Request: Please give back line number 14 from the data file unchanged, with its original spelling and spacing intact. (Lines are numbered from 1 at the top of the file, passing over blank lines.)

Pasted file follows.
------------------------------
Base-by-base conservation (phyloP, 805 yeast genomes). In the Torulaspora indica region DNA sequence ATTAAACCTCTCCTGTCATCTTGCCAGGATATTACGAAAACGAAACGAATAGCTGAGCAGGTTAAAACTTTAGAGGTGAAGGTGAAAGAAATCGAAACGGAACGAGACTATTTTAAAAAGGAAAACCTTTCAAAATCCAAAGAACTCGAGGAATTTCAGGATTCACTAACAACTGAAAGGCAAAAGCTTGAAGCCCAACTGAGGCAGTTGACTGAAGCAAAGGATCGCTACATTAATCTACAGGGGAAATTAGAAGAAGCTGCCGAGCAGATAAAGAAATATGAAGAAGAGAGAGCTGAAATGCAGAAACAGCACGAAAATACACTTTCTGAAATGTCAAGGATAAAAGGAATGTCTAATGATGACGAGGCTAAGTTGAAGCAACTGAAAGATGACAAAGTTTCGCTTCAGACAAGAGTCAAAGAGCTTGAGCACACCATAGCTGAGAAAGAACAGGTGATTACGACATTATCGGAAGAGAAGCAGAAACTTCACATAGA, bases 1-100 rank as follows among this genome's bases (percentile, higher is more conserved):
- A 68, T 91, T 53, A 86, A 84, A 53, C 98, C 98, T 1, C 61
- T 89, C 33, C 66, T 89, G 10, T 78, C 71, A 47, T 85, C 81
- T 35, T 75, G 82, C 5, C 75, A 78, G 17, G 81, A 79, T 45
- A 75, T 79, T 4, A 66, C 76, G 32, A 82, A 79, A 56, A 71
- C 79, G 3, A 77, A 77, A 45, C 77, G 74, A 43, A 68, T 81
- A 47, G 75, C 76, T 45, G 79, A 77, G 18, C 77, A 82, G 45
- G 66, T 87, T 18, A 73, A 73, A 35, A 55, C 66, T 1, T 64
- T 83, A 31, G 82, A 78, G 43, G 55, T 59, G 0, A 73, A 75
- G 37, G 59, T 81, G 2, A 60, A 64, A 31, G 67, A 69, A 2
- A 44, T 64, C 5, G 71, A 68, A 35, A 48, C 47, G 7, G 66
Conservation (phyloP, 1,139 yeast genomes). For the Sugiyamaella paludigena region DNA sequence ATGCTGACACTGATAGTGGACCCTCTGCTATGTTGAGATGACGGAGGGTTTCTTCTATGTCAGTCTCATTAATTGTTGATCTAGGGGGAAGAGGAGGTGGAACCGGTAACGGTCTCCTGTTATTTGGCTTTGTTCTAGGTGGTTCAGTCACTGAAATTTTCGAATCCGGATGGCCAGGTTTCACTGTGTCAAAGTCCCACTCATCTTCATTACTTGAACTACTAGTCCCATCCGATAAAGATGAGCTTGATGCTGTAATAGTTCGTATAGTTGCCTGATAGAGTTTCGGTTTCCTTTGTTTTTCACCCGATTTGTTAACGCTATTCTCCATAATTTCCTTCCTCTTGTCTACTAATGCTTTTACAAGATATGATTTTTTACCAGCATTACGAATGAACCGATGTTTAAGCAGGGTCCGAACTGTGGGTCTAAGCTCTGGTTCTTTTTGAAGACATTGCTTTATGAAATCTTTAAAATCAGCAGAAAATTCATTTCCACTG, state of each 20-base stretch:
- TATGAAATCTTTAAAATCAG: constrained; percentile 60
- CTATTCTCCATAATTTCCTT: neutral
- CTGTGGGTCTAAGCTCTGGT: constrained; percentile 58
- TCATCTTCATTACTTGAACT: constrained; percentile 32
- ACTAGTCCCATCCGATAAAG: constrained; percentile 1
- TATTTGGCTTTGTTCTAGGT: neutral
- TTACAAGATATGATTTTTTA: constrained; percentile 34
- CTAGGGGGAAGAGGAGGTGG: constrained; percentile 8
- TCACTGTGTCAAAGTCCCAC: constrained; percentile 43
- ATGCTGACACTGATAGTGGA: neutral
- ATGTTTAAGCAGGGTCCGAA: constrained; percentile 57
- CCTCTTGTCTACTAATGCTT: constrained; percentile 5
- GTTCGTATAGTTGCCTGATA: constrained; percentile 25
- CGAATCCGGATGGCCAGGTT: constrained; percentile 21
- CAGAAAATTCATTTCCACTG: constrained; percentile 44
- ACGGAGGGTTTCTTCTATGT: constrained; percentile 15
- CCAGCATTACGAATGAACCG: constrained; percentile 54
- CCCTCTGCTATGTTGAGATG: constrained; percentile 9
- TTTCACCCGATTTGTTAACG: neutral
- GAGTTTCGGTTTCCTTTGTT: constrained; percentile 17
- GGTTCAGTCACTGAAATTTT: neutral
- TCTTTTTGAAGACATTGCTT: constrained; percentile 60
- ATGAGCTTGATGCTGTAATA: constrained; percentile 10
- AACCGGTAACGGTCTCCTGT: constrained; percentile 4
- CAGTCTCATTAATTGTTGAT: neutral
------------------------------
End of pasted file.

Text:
- CTATTCTCCATAATTTCCTT: neutral